And when you’re grading a movie digitally, you have much more control over the original material. That’s why this is a semi-vinyl motion picture.

It looks like a lot of the effects were practical as opposed to CGI. Is that right?

Yes and no. There are plenty of real effects but also about 230 VFX, CGI shots. It’s a mixture.

I like to build a set big enough for the actors to be in a real world, with things to play with, but the backgrounds can be digital. I can’t stand actors having to work in a completely green screen environment, reacting to imagined, unseen creatures.

It’s become increasingly difficult to finance films and this is something of which you have a lot of experience. What still drives you?

Well, there you go. Some people grow up and get intelligent, others just stay stupid [laughs].

I think I become possessed with things and I have ideas that I want to get across. They are slightly more complex than The Lone Ranger but that’s the battle.

Even when I’m doing a low budget film like this, it’s only been possible due to the people I’ve got on board. Luckily, Christoph [Waltz] – who waits till he’s 52 years old before the world realises what a brilliant actor he is – has become bankable to a certain degree. That’s how it works.

I talked to the producers and said: “If Christoph and I want to do this, will the film be greenlit?,” and that’s what happened.

Then we got Matt Damon, Tilda Swinton, David Thewlis, Ben Whishaw and Sanjeev Bhaskar. That’s an extraordinary cast who are basically working for scale. If the film attracts anybody, a lot of it will be down to their participation. People want to see what they’re up to.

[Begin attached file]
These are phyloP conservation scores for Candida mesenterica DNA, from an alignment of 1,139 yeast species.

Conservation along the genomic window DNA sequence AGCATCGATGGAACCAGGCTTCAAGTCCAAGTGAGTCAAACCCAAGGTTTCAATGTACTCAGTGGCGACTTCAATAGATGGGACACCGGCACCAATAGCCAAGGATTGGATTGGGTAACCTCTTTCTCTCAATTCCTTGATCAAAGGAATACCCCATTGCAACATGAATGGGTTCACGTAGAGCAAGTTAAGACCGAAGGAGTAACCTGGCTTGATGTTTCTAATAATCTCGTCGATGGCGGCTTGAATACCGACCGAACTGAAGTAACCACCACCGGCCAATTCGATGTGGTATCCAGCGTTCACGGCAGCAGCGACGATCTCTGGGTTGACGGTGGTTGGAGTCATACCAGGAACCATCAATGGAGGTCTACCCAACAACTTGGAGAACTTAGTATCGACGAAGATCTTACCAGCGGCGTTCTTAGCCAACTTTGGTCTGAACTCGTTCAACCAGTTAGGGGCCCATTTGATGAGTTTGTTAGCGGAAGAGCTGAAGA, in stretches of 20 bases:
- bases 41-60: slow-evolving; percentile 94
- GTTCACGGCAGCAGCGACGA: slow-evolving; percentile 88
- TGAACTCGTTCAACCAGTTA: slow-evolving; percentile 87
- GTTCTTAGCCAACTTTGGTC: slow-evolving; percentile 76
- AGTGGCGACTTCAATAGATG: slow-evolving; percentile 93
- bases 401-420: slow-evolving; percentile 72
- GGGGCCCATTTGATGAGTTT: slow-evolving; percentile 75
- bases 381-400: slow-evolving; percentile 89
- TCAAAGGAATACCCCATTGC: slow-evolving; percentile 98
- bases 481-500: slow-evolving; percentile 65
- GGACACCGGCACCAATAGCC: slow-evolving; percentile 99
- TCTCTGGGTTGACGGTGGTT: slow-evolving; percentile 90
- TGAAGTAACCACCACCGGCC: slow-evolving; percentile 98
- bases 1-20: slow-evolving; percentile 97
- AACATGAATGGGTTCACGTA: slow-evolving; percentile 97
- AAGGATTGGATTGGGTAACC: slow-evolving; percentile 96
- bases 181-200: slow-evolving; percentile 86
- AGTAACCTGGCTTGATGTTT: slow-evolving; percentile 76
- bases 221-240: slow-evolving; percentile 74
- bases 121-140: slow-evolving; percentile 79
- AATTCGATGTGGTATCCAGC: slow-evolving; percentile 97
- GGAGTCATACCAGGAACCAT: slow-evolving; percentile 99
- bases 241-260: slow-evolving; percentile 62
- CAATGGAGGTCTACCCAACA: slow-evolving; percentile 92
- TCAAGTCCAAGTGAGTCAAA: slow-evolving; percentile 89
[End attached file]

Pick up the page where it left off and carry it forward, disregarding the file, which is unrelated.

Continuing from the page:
That’s hard though. Once you’ve got the film made, how do you get the public’s attention? That to me is the real conundrum when you’re competing with budgets of $100m promoting a film, which the studios are able to spend.

You say you become possessed with ideas that you want to get across. What were the ideas you wanted to get across in this film?

I’ve become obsessed by the connectivity of the world. We all seem to be part of this neural network and only exist by Tweeting and Facebooking. We sit at a table having dinner and have to connect with someone else to let them know we’re sitting at a table having dinner. This gets very weird.

The other aspect of the connectivity is our good friends at GCHQ (Government Communications Headquarters) and the NSA (National Security Agency).